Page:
U.N. warns if no Yemen aid access, world will see largest famine in decades

Yemeni President Abd-Rabbu Mansour Hadi meets with Saudi Crown Prince Mohammed bin Salman in Riyadh
Yemeni President Abd-Rabbu Mansour Hadi meets with Saudi Crown Prince Mohammed bin Salman in Riyadh, Saudi Arabia November 8, 2017. Saudi Press Agency/Handout via REUTERS

November 9, 2017

By Michelle Nichols

UNITED NATIONS (Reuters) – United Nations aid chief Mark Lowcock warned on Wednesday that if a Saudi-led military coalition did not allow humanitarian aid access to Yemen then it would cause “the largest famine the world has seen for many decades with millions of victims.”

The Saudi-led military coalition fighting the Houthi movement in neighboring Yemen said on Monday it had closed all air, land and sea ports to the Arabian Peninsula country to stem the flow of arms to the Houthis from Iran.

The move, which follows the interception of a missile fired toward the Saudi capital Riyadh on Saturday, is likely to worsen a humanitarian crisis in Yemen that according to the United Nations has pushed some seven million people to the brink of famine and left nearly 900,000 infected with cholera.

Lowcock, who visited Yemen late last month, briefed the U.N. Security Council behind closed doors at the request of Sweden.

“I have told the council that unless those measures are lifted … there will be a famine in Yemen,” he told reporters. “It will be the largest famine the world has seen for many decades with millions of victims.”

He said U.N. Secretary-General Antonio Guterres spoke with Saudi Foreign Minister Adel al-Jubeir earlier on Wednesday and called for an immediate resumption of humanitarian access.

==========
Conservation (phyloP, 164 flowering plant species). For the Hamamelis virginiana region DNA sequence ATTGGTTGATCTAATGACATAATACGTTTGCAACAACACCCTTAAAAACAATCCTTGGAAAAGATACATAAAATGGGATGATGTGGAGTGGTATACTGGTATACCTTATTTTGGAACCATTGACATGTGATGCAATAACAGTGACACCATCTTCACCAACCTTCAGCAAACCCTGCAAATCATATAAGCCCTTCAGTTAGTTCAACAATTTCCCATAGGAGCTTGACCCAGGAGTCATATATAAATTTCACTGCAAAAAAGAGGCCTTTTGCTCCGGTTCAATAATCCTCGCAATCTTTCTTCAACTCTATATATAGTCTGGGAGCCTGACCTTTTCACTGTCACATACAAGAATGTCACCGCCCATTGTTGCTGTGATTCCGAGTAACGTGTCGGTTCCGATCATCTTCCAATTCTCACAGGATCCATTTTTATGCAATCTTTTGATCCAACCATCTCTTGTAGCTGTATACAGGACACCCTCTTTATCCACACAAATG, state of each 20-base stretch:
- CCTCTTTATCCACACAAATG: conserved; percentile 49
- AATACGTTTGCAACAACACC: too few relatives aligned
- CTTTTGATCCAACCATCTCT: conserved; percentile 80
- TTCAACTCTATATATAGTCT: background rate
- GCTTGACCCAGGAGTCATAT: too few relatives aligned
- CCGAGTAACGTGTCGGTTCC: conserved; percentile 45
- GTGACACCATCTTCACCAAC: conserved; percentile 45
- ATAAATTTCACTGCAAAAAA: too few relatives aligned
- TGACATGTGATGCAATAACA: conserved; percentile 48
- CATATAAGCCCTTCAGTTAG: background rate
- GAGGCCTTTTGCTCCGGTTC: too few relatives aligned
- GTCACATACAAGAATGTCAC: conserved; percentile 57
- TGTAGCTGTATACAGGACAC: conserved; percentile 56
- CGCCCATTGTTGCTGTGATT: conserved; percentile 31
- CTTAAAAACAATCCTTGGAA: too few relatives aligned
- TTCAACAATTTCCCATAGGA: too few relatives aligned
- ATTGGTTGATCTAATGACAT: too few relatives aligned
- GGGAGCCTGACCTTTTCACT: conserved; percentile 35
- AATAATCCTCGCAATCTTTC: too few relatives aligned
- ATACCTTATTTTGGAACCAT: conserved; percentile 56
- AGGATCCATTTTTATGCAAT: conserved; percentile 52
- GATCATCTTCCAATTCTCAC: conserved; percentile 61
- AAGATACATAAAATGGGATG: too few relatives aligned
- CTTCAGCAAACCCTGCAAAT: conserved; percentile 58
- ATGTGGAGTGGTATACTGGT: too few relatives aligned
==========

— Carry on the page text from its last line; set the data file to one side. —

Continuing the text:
Lowcock said the U.N.’s World Food Programme was feeding seven million people a month in Yemen. “What we need is a winding down of the blockade … so that we can save the lives of those people,” he said.

The U.N. Security Council expressed concern about the humanitarian situation, Italian U.N. Ambassador Sebastiano Cardi, council president for November, said after Lowcock’s briefing.

“The members of the Security Council emphasized … the importance of keeping all Yemen’s ports and airports functioning, including Hodeidah port, as a critical lifeline for humanitarian support and other essential supplies,” Cardi said.

The United Nations and international aid organizations have long criticized the coalition for blocking aid access, especially to north Yemen, which is held by the Iran-aligned Houthi movement.

“Humanitarian access through the ports was inadequate even before the measures that were announced on the 6th November,” said Lowcock, adding that there had also been no U.N. flights allowed into Yemen since Monday.

The Saudi-led coalition has been targeting the Houthis since they seized parts of Yemen in 2015, including the capital Sanaa, forcing President Abd-Rabbu Mansour Hadi to flee.

Lowcock called for an immediate resumption of U.N. and other aid flights to Sanaa and Aden, assurances from the coalition that there would be no further disruptions to those flights, and immediate resumption of humanitarian and commercial port access.

He also called for the coalition to allow a WFP ship to be pre-positioned off Aden and assurances that there would be no further disruption to its functions and demanded that all vessels that have passed U.N. inspection be allowed to offload.

(Reporting by Michelle Nichols; Editing by James Dalgleish)

  • James Edmond

    America needs to get out of the UN. Get the UN out of America.

  • Henry McKay

    The Yemeni president above looks far from starving. I hope that no American tax dollar leaves the US to help any of these countries. If you can’t feed you population…then maybe you have too many people.

  • Old Phil

    Watch the movie “Black Hawk Down” again. These Americans were supporting a UN aid food supply to Somalia. Yemen is worse and the people hate us worse. Let ’em starve. One American life is worth more to us that the entire population of Yemen.

  • whoselineisitanyway

    Fergus makes a lot of sense.
    U.N. doesn’t make any sense

  • Fergus

    Yemen being primarily a Muslim country the world turned their back on Muslim countries long ago. Therefore the world could care less! I know i certainly could care less.
    If YOU (Yemen) as a country are going to embrace a brutal, criminal concept called Islam the civilized world will be happy to see ALL of you STARVE.

    • Tango Uniform

      Copy that. In the Muslim world, there are no noncombatants. Children become terrorists early and often, and women just make more children.